Photograph of Durham Cathedral and Castle high above the river, with green trees on the riverbanks and Framwellgate Bridge in the foreground

About Durham World Heritage Site

Durham’s World Heritage Site is jointly owned and managed by the Cathedral, Durham University and Durham County Council.

Together they are responsible for ensuring that the site is well managed, protected and meets the legal requirements set out by the UK government and UNESCO.

Why is Durham a World Heritage Site?

Durham was inscribed on the World Heritage List because of:

  • The site’s exceptional architecture demonstrating architectural innovation
  • The visual drama of the Cathedral and Castle on the Peninsula and the associations of the site with notions of romantic beauty
  • The site's role as a political statement as one of Britain's most powerful symbols of the Norman Conquest
  • The physical expression of the spiritual and secular powers of the medieval Prince-Bishops that the defended complex provides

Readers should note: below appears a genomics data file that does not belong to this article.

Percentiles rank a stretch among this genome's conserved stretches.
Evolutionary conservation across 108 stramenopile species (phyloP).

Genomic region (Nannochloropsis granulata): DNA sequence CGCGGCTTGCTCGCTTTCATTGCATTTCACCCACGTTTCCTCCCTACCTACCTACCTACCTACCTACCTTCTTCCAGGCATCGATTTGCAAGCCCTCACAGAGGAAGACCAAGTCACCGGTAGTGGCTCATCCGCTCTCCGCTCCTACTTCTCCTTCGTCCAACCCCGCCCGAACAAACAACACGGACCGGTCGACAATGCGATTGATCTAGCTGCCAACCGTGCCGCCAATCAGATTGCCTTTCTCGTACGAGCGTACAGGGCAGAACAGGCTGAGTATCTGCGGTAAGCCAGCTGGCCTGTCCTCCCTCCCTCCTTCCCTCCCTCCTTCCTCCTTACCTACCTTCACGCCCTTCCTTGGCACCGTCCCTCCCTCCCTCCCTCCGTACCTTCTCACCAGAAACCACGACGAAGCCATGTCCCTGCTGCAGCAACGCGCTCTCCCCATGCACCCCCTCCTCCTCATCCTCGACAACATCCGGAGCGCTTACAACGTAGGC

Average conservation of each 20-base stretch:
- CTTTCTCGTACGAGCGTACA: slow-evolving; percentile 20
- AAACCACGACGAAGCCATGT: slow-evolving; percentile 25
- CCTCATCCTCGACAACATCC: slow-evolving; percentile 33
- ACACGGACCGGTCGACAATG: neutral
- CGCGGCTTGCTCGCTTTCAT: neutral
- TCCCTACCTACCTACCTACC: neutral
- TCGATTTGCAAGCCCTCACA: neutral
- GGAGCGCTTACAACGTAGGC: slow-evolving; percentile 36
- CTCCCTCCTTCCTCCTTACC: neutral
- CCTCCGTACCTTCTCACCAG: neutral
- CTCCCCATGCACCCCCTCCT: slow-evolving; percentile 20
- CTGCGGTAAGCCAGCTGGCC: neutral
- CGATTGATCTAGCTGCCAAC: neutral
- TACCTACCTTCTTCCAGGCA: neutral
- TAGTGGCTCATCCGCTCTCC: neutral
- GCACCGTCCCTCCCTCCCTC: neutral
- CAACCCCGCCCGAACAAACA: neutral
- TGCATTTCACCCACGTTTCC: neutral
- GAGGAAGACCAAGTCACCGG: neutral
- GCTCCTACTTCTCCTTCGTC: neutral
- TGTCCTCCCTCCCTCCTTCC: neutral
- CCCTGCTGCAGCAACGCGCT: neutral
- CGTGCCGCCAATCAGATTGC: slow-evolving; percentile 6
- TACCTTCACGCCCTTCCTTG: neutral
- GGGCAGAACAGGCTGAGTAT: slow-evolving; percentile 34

• The relics and material culture of the three saints (Cuthbert, Bede and Oswald) buried at the site, and the cultural and religious traditions and historical memories associated with them
  • The importance of the site's archaeological remains, which are directly related to its history and use over time
  • The continuity of use and ownership of the site as a place of religious worship, learning and residence over the past 1,000 years

Come and join over 700,000 visitors & pilgrims, and 18,000 students who call Durham “home”. Explore some of the greatest medieval architecture in Europe – find out how to get herewhere to stay, and what's on while you are here.